Wednesday, June 18, 2014

The Spirit of prophecy

20 knowing this first of all, that no prophecy of Scripture comes from someone's own interpretation. 21 For no prophecy was ever produced by the will of man, but men spoke from God as they were carried along by the Holy Spirit (2 Pet 1:20-21).
In this post my argument doesn't turn on the correct interpretation of v20. But as long as we're discussed the passage, we might as well consider that verse.
1) There are two plausible ways of construing v20:
i) It refers to the divine origin of prophecy. In visionary revelation, inspiration is a two-stage process. The recipient has a revelatory dream or vision. But that requires inspired interpretation. Sometimes the dreamer or visionary is a different person than the interpreter. Classic examples include Joseph/Pharaoh and Daniel/Nebuchadnezzar. Or sometimes the same person is both recipient and interpreter. Take Peter's vision, which he later expounds (Acts 10). 
This can also include divine signs (e.g. portents, prodigies, miracles) which require interpretation. 
On this view, prophetic inspiration covers both the revelatory imagery and their interpretation. Logically, it also extends to inscripturation. A seer must verbalize what he saw when he writes it down or dictates the vision to a scribe. It's more than a record of raw content. Rather, it's verbalized content. Interpreted content.
It's possible that the false teachers whom Peter is combatting denied the inspiration of OT messianic prophecies about the Day of Judgment. 
ii) It refers to the interpretation of written prophecies. The prophecies in question have already been inscripturated. The question at issue is how they ought to be understood, or who should interpret them.
On this view, there's a contrast between the apostolic interpretation of OT messianic prophecies, and the way Peter's opponents misinterpret them. False teachers spurn apostolic authority. They twist Scripture, presuming to interpret the OT in defiance of the apostolic kergyma. 
Both ways of construing v20 have textual and contextual merit.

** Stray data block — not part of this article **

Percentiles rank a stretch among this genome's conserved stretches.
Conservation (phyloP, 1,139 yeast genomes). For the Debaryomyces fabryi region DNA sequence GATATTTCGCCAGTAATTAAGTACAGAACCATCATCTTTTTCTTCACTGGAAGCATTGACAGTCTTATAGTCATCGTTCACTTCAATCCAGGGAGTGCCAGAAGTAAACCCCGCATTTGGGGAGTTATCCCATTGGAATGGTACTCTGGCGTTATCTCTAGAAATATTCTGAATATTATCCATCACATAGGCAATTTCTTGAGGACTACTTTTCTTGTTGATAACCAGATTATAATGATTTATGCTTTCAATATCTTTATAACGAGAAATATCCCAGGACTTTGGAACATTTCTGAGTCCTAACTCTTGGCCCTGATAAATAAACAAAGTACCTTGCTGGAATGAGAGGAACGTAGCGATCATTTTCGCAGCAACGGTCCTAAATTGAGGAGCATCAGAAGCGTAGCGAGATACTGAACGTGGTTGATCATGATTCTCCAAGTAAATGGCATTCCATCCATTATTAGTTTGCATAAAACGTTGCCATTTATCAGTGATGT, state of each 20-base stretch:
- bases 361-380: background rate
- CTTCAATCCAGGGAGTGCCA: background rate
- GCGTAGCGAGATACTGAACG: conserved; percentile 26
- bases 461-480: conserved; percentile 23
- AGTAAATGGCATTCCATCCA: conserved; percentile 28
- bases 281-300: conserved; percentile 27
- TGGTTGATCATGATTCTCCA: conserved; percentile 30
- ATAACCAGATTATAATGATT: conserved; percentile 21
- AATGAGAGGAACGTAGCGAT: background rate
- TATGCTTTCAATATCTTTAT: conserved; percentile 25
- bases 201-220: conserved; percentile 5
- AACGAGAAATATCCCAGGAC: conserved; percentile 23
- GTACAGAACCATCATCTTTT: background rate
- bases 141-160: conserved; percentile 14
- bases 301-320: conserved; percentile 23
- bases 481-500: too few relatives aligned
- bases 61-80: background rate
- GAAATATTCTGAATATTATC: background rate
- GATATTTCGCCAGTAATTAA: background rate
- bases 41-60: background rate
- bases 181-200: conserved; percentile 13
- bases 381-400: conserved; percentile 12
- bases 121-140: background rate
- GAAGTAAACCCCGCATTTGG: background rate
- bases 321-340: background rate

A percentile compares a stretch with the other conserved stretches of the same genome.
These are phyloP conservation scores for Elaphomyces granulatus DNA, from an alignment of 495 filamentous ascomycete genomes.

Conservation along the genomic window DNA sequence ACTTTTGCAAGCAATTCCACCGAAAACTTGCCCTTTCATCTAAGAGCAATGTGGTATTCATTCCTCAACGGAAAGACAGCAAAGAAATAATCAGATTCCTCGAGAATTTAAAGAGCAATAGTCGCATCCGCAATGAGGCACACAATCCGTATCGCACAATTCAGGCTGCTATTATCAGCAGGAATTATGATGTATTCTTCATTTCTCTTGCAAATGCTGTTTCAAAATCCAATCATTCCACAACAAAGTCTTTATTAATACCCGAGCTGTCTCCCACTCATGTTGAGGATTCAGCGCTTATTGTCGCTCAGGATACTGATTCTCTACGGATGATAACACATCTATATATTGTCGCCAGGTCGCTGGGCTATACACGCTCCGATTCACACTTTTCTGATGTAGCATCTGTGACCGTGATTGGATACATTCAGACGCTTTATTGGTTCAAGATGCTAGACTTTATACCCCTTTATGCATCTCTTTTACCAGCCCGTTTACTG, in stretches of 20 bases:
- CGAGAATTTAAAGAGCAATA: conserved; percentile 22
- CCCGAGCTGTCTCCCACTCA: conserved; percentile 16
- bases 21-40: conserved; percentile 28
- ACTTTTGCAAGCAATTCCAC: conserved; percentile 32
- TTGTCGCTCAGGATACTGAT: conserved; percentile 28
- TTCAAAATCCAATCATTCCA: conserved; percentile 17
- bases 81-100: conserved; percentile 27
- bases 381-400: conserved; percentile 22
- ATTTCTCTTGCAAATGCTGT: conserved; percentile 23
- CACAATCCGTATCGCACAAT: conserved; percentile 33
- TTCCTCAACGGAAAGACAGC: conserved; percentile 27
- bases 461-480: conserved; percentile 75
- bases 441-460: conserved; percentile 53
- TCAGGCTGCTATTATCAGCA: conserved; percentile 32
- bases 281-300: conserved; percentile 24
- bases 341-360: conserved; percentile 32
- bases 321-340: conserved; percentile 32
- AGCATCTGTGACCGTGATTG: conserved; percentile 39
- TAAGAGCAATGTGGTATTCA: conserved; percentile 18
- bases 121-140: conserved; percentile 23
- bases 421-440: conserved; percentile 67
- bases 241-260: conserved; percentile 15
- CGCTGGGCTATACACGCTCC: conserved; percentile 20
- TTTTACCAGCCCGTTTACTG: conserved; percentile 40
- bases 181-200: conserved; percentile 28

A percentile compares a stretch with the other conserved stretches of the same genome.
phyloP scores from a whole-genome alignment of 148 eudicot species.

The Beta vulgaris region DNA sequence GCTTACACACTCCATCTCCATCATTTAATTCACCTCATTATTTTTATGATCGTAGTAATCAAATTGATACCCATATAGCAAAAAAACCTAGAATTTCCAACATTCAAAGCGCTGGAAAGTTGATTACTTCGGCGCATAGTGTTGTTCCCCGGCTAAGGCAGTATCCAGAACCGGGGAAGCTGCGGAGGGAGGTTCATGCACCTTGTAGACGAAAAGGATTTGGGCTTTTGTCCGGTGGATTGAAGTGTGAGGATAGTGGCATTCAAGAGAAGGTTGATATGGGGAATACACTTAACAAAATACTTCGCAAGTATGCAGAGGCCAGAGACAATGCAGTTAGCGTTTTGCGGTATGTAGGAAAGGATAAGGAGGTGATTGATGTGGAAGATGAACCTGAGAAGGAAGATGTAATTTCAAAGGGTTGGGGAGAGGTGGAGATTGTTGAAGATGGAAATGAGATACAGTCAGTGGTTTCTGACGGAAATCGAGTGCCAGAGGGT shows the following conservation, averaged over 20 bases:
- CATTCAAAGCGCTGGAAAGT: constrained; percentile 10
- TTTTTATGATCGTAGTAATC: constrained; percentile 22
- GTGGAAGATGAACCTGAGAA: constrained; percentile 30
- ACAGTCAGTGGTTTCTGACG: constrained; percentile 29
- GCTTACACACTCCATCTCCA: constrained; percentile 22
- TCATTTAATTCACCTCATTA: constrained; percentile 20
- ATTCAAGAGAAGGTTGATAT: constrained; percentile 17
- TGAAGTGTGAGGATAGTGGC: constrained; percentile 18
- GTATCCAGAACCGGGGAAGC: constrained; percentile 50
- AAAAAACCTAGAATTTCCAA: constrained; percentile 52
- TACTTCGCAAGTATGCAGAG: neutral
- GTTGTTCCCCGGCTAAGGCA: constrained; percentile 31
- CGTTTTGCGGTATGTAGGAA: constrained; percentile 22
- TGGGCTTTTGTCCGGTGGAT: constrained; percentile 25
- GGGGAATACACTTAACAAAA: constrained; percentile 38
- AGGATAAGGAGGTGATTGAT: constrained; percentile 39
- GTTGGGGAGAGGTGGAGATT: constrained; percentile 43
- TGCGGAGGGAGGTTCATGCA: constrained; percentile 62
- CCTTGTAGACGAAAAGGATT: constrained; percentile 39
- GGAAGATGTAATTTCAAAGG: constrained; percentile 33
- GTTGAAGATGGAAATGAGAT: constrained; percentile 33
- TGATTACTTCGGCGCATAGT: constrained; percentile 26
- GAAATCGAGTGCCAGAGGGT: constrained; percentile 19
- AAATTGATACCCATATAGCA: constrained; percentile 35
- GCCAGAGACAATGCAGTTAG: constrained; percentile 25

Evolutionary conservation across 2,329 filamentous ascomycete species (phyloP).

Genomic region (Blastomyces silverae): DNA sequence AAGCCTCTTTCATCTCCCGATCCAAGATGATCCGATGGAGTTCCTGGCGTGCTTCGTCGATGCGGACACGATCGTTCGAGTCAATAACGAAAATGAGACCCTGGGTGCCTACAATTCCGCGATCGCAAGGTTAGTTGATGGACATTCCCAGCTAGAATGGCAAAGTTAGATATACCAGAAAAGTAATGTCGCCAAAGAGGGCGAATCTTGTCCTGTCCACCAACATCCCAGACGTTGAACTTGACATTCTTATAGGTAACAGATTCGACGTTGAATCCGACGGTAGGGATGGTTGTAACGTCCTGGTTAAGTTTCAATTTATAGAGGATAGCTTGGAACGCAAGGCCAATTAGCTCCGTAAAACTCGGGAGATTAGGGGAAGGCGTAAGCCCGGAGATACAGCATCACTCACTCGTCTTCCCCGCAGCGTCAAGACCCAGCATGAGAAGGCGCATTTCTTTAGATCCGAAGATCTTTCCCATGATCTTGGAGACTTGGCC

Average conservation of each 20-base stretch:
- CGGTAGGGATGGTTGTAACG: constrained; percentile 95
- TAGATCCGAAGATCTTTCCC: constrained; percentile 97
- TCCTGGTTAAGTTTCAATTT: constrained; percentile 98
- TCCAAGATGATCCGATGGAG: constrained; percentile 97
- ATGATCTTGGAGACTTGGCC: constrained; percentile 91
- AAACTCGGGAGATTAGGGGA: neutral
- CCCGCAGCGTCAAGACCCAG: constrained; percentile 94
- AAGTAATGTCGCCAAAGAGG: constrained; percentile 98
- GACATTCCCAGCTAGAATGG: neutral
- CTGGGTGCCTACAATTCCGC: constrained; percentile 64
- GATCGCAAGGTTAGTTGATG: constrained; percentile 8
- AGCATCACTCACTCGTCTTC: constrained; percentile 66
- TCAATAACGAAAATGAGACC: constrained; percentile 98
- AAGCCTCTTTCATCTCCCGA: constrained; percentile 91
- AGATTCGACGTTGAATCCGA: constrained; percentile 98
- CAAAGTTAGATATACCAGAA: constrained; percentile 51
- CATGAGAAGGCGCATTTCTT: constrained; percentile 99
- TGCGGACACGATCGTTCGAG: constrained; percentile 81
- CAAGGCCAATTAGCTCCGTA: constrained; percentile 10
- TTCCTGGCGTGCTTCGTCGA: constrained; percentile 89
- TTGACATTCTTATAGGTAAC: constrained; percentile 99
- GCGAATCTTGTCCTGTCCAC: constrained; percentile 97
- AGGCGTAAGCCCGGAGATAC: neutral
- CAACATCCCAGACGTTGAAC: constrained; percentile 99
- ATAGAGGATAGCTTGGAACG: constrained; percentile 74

3) This verse also crops up in Catholic polemics. Catholic apologists quote v20 as a prooftext against the right of private judgment. There are, however, two basic problems with their appeal:
i) It's self-refuting. A Catholic apologist must interpret v20 for himself before he can deploy it against the Protestant position. But in that case he's resorting to the right of private interpretation of v20 to disprove the right of private interpretation! 
Put another way, the church of Rome has never given the infallible interpretation of v20. So a Catholic apologist must fall back on his own personal, individual exegesis. 
ii) The right of private judgment doesn't mean a reader's interpretation can't be challenged. Rather, it's a check on illicit arguments from authority. The pope or bishop or Roman episcopate can't dictate the meaning of Scripture. Interpretations are subject to responsible appeal. Interpretations are only as good as the supporting arguments. 
2) Moving on to v21, which is the main point of my post, Peter tells us that true prophecy has its origin in God's initiative rather than a prophet's initiative. A prophet must wait for God to speak to him or through him. A prophet is on the receiving end of the process. He has no control over when or if God will give him a revelation. This, in turn, goes back to the classic OT distinction between true and false prophets. A false prophet presumes to speak of his own volition, unbidden by God. 
3) And this has some bearing on the cessationist/noncessationist debate. Many cessationists take the position that since the charismata are "gifts," a gifted individual can exercise his gift at his own discretion. It's a delegated ability. 
This claim is typically applied to the case of faith-healers. If someone really has the gift of healing, then he can heal anyone at will. Failure to do so is evidence that the charismata ceased.
However, the logic of that argument would extend to other gifts, like the gift of prophecy. If someone really has the gift of prophecy, then he should be able to prophesy at will. 
Yet that's precisely what Peter here denies. Because prophecy has its source of origin, not in the prophet, but in God, a true prophet cannot conjure up a revelation on the spur of the moment. A true prophet is someone who only speaks when spoken to–by God. An authentic prophecy is not a product of the prophet's mind. 
Moving along: